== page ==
As he engineers his abrupt departure from the U.S. Senate, perhaps with an eye toward cashing in on his connections and scoring a golden-parachute deal in the lobbying industry, lame duck Republican leader Trent Lott is winning plaudits in the mainstream press for his frequent willingness to work with Democrats across the aisle.
But that's only part of his legacy. His lot in life is that he turned off a lot of people across the political spectrum, which pretty much guarantees that his political passing will not be universally mourned.
It is sometimes suggested that his now-infamous praise of Strom Thurmond's segregationist past was merely an aberration, a transient moment that should not be allowed to define Lott's career. (At a birthday party for Strom in December 2002, Lott had waxed nostalgic about the old guy's 1948 pro-segregation presidential campaign. Referring to his fellow Mississippians, Lott said: "When Strom Thurmond ran for president, we voted for him. We're proud of it. And if the rest of the country had followed our lead, we wouldn't have had all these problems over all these years, either.") But this outburst was not an aberration; rather, it was part of a pattern.
Trent Lott epitomized the post-'60s surge of Republican stength in the South. That surge was made possible because white southern Democrats, fearing or resenting the influx of black votes into their party in the wake of the civil rights movement, took refuge in the GOP. Lott, as one of the first elected Mississippi Republicans, successfully surfed that wave all the way to Washington.
And he had long displayed his sympathies. As a college student at Ole Miss, at the peak of the '60s civil rights movement, he led a campaign opposing the integration of his fraternity. As a congressman, he voted against renewal of the Voting Rights Act (the law that had enfranchised millions of blacks in the South), and opposed establishing a national holiday honoring Martin Luther King Jr. Years later, as a senator, he was still giving speeches to the Council of Conservative Citizens, the successor group to the segregationist White Citizens' Councils; as he told one gathering in 1992, "The people in this room stand for the right principles and the right philosophy." He kept showing up at those gatherings even though the Southern Poverty Law Center, the NAACP, and the Anti-Defamation League had all identified the CCC as a hate group.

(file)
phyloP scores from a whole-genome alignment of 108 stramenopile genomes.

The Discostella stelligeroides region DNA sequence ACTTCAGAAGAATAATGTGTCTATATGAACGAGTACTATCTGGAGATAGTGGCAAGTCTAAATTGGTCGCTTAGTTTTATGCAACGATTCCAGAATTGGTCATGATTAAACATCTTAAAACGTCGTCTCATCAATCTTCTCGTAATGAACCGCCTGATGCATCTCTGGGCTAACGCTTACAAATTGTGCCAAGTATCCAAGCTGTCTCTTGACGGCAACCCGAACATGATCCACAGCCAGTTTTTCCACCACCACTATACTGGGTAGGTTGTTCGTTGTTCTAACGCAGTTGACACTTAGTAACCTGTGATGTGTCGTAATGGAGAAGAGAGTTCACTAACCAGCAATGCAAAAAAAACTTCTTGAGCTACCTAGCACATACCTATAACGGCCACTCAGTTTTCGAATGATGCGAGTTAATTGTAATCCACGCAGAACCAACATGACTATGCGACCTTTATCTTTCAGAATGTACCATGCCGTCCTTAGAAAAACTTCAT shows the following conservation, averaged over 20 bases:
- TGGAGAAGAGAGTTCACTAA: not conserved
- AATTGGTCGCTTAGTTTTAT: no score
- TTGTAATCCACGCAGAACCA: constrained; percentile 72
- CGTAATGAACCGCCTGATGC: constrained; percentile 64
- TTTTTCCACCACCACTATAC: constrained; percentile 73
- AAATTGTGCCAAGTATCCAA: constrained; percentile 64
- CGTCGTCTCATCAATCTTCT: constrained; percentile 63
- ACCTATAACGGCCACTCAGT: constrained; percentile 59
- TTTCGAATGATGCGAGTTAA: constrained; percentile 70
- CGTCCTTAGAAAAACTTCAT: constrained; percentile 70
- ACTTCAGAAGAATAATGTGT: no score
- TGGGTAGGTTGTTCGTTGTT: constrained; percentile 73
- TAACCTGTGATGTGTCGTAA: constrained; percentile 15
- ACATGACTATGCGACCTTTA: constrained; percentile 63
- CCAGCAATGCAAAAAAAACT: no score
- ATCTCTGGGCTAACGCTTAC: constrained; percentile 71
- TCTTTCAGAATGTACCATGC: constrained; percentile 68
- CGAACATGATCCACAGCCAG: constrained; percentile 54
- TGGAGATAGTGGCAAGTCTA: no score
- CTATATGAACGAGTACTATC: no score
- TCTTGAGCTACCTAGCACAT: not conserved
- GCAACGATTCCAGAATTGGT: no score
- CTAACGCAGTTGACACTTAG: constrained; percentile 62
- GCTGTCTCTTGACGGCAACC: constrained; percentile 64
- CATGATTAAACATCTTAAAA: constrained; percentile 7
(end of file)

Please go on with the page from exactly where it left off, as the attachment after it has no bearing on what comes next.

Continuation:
That's the context for Lott's praise of Strom, and it's worth remembering that many conservatives were nearly as furious as the civil-rights activists. Lott was widely assailed on the right; as commentator Jonah Goldberg wrote at the time, Lott's "idiocy" was "indefensible morally, intellectually, and politically....It (does) not seem intellectually risky for most conservatives to denounce Lott, because we feel no allegiance to the racism of the past. We could be just as outraged as sincere liberals."
And, for many conservatives today, the Strom affair is merely one item on their list of grievances. They have long viewed Lott as a sellout to the cause; as the popular blog redstate.com remarked yesterday, "Trent Lott long ago stopped being useful...He hates conservatives. He hates most anything other than establishment Republican ideals of entrenched power and earmarks."
Speaking of earmarks...Conservatives who believe in balanced budgets and small government have long identified Lott as a hypocrite who talks a good game about reducing the size of the federal behemoth - while, in practice, relentlessly larding the federal budget with special-interest pork projects for the folks back home. (These projects, called earmarks, are slipped into bills often in the dead of night, in the hopes that nobody notices.) One classic Lott maneuver occurred last year, when he stuck a $700 million earmark - reportedly the largest in history - onto a defense spending bill, with aim of financing the rerouting of a CSX freight line on the Gulf Coast, thereby making it easier for Mississippi developers to build new casinos.